Snooker made its triumphant return with the Championship League, the first tournament since the outbreak of Covid-19. 64 players competed for the trophy, and it was the Belgian Luca Brecel who eventually claimed the title, in a thrilling final that ran right down to the last frame.
The tournament was split into three phases, and all matches were played as the best-of-four frames. From 1-8 June, we saw 16 groups of four players, and every player battled the other three in the group – the player who obtained the most points, through wins and draws, advanced to the next stage. On 9-10 June, the 16 winners competed in further matches, whittling down the number of players to four. These remaining four players took to the table one last time on 11 June for a final group stage, where the winner of the Championship League was crowned.
In the group stages, there was a mix of expected results and shock defeats. Both Judd Trump and Ronnie O’Sullivan sailed through, the latter without dropping a single frame. But not everything was smooth sailing for the big names. On 4 June, Mark Selby crashed out; a similar fate befell Neil Robertson on 7 June. On the final day of the group stages, we lost both Ali Carter and Mark Allen, the latter being knocked out by the most minute of frame score differences.
I did turn off a few matches early when it was simply a battle for a third place
The format was in parts liberating and restricting for the viewer (although not seriously so). A strong showing in the match’s first frame gave the players a massive upper hand, and the psychological advantage must have been immense – it meant that we saw a number of less-familiar players, like Ashley Carty and Sam Craigie, advance. It made every frame count, because there were so few in which the players could make a statement.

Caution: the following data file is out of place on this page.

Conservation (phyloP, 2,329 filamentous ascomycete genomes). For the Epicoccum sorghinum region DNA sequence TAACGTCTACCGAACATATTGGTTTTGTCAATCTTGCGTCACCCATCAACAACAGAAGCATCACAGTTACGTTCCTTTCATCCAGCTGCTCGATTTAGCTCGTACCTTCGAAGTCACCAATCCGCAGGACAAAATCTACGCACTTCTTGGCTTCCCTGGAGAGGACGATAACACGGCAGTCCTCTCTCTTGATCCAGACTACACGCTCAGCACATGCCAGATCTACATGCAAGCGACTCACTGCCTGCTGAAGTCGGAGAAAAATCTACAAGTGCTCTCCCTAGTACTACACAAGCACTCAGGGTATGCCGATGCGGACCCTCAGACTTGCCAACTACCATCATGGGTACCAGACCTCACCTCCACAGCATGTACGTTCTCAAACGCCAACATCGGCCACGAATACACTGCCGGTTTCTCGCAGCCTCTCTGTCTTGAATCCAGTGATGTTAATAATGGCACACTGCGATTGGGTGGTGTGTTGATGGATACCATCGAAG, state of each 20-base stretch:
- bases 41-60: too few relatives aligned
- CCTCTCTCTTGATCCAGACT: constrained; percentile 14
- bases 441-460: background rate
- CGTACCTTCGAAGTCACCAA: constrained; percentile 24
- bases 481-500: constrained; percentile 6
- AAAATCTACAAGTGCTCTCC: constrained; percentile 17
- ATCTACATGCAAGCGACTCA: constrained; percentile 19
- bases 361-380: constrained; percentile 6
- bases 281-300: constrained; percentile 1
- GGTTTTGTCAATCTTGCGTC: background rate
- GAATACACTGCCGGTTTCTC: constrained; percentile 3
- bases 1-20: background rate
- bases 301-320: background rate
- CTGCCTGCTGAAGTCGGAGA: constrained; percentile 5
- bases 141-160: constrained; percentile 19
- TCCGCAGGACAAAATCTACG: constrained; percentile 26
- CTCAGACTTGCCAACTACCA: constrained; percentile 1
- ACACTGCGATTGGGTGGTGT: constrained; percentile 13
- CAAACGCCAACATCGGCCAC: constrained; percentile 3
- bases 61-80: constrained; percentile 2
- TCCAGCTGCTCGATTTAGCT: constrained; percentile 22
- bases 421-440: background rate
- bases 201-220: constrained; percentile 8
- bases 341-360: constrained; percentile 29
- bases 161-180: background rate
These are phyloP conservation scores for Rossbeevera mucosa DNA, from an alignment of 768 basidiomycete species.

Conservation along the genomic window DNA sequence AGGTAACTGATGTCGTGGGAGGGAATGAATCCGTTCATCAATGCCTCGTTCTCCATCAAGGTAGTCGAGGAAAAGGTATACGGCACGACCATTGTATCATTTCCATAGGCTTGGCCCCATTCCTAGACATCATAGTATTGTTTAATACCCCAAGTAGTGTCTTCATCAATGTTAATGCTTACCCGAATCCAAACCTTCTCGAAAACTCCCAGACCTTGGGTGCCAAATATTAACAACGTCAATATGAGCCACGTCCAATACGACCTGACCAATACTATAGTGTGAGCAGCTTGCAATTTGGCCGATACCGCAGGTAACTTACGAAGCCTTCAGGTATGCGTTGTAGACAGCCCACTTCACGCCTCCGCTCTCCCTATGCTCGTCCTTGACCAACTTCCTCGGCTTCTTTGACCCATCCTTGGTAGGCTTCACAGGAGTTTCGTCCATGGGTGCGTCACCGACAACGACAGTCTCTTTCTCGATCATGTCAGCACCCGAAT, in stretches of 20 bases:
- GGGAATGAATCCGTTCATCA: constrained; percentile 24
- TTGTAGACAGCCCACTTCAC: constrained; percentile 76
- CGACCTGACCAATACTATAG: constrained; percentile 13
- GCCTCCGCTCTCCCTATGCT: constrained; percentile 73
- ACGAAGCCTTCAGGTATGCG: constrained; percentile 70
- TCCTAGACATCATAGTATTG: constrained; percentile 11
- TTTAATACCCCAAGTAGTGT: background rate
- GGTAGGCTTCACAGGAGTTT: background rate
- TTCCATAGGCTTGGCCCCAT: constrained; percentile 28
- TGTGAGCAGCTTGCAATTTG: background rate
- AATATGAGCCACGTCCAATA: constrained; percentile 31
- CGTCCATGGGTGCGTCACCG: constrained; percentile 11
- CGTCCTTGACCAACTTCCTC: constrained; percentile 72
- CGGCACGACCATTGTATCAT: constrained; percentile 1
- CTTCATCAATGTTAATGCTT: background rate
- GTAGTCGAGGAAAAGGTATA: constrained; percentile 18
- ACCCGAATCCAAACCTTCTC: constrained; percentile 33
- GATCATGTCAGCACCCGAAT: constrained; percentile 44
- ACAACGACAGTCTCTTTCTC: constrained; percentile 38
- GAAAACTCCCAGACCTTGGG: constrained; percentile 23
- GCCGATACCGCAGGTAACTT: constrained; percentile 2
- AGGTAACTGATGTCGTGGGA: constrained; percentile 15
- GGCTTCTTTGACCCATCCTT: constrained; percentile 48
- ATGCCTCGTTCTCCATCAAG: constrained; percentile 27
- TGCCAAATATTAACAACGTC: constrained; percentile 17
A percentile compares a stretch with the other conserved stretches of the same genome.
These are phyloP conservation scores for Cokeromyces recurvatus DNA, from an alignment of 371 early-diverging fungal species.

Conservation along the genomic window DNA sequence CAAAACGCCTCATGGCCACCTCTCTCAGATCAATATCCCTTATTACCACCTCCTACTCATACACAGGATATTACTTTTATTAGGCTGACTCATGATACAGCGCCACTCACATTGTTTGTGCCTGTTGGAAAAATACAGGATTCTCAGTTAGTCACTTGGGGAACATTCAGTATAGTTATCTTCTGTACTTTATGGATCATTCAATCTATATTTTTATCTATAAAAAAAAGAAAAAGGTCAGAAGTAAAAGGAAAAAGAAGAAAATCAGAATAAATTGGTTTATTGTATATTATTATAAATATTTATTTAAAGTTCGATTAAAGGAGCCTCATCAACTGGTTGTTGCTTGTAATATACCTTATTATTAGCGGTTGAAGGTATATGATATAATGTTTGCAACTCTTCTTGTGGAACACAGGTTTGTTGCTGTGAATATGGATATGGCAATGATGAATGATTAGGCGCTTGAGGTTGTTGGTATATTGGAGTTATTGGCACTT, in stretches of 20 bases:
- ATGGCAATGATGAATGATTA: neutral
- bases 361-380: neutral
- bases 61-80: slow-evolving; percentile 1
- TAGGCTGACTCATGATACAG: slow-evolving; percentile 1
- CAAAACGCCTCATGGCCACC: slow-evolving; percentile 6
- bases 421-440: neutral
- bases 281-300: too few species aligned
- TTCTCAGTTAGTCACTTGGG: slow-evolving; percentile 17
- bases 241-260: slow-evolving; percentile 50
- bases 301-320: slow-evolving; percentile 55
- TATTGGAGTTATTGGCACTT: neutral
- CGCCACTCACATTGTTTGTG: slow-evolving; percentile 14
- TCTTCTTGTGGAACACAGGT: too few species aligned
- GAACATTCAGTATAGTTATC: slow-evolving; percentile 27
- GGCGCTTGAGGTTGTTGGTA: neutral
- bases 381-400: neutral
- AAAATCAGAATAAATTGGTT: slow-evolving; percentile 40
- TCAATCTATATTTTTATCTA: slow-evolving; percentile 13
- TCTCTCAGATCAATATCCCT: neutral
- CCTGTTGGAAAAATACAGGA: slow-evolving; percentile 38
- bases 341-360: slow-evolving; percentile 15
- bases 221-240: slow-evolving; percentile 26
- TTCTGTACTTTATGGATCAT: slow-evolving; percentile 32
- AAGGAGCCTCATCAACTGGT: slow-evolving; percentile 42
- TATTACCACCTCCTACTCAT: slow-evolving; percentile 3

At points, however, the group result was already determined by the time we reached some of the closing few matches, thus diffusing a lot of the interest. Much though I enjoy watching snooker, I did turn off a few matches early when it was simply a battle for a third place that didn’t actually matter.
Previous Championship League tournaments featured best-of-six frames – I know that the reduced format was down to the number of players, but I wonder if next year’s competition could find a middle ground to allow a bit more snooker.
Whoever won the final frame would have the necessary points to win the title
The final session may not have featured the expected big names, but it was still gripping viewing. Dramatically, it all came down to a final frame finish. A dominant Luca Brecel had been in control of the group from the outset, beating Stuart Bingham 3-0 and securing a 2-2 tie with Ryan Day, but his greatest challenge was Ben Woollaston in the final match.
Woollaston started the fixture beating Day and losing to Bingham, but he stormed ahead to a 2-1 lead with a pair of fantastic century breaks (including a 141 clearance). Whoever won the final frame would have the necessary points to win the title.
In the end, it was Brecel who took advantage, constructing a 111 break and taking the trophy. He didn’t lose a match over nine contests, and he pulled out the final victory when it really counted, clinching his second major professional title. He also secured the £30,000 first prize and he qualifies for the Champion of Champions tournament in November, a fantastic result for the world number 37 and a worthy winner.
The Tour Championship will take place at the same venue from 20 June
After his victory, Brecel said: “It was the biggest test of my career, that final frame, because Ben was playing so well. It is just amazing. Most of the time I’m pretty cool under pressure, but this time I was very nervous, pretty shaky. I had to stay in quarantine for three days since Sunday, but if you win the tournament it doesn’t matter. I’m over the moon, I don’t know what to say.”
There may have been some doubts about bringing snooker back, but it’s hard to argue the event was anything other than a success. All safety precautions were followed, and the viewing figures were good – according to reports.
The Tour Championship will take place at the same venue from 20 June, a definite positive sign. It will feature an eight-man line-up, although Ding Junhui has withdrawn as a safety precaution, as he is currently based in China. And, if the tournament is anywhere near as successful as the Championship League has been, it should be another top-quality event.